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DunahayPainting Robert Dunahay, an artist friend of mine, read my last blog (my ode to a toaster and lament that I still lacked one in my new apartment). Before I left Palm Springs this past weekend on the final leg of moving personal possessions (as opposed to public possessions, which I doubt the city council and local citizens would appreciate my relocating outside their sphere of influence and enjoyment), Robert stopped by and presented me with his painting of a toaster (shown here).

These days, Robert’s portraits of palm trees are in high demand, especially in Palm Desert (Christian Hohmann Fine Art) and Santa Monica (Skidmore Contemporary Art). I have a couple signed copies of poster prints of his Palm Series. But my personal favorites are his abstract compositions, of which I own three. My new “San Diego Collection” includes my first “pop art” (toaster/pop, get it?). Though it was painted in 2009, it does bear the elements of the Pop art movement in subject matter and style.

I think Robert’s work belongs in San Diego, not just in my apartment, but also on the gallery scene. In any event, I’m just now getting out to see what local galleries are showing. I find the anticipation of discovery exciting. You never know what you might find when you explore the art scene. I especially enjoy conversations with artists — learning what they think and how they combine their skills with materials and techniques.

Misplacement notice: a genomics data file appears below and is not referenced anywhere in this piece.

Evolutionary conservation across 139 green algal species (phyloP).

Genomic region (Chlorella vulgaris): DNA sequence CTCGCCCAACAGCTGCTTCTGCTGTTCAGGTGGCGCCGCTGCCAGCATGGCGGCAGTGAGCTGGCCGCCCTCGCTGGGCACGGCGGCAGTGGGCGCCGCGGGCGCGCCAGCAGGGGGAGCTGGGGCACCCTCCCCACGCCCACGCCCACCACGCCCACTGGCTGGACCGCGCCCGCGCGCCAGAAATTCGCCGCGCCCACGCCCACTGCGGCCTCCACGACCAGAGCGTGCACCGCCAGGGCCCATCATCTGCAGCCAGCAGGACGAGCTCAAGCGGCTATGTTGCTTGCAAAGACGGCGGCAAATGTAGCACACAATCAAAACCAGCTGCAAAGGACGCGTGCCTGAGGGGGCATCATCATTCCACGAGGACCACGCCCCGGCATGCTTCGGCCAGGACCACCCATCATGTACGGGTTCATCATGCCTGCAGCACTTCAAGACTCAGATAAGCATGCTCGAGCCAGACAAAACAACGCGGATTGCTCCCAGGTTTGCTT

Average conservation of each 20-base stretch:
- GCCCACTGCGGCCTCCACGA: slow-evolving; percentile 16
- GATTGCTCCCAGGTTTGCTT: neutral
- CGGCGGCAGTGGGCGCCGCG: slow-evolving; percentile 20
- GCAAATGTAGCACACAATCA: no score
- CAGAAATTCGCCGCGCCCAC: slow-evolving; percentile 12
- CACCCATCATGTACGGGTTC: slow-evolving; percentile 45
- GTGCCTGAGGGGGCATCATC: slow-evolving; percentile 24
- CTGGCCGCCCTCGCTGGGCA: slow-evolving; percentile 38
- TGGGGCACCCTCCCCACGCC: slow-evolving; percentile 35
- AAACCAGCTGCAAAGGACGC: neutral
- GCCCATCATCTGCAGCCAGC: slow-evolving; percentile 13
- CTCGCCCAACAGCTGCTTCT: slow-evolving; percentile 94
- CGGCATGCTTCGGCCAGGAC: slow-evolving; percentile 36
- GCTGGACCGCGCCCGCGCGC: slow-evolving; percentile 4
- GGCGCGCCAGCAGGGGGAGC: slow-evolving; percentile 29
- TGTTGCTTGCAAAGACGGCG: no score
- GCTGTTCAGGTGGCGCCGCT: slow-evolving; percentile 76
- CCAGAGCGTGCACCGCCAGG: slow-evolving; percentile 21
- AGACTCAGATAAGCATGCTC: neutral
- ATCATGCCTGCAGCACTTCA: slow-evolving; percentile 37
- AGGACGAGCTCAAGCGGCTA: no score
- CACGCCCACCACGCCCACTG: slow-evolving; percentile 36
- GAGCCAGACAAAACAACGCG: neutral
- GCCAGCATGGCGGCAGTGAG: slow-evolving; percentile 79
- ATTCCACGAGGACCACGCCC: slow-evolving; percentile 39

This coming weekend, I’ll be checking out the James Rielly show at Scott White Contemporary Art in La Jolla. The show is titled When I was young I would sit in the bath and ideas would come to me, now I am old I sit in the bath. The title alone intrigues me. According to Rielly’s bio, he is heavily influenced by Dadaism and Surrealism — both of which I find compelling in their layers, so I’m all the more intrigued to see and hear what he has to say.

As time goes along, I hope to find that San Diego cultivates its share of installation and performance art (especially something Laurie Anderson-ish). Perhaps you know of one of Anderson’s early performance art pieces when she stood on/in a block of ice wearing ice skates (with the blades frozen into the ice) and played the violin until the ice melted. If you know of any such events, please send an email to This e-mail address is being protected from spambots. You need JavaScript enabled to view it. .

Janice Kleinschmidt

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EDITOR'S CORNER

Wet Paint

JohnBudicin


One typically steers clear of anything marked “wet paint,” but that’s actually the attraction of a fundraiser at the California Center for the Arts Escondido on April 5.

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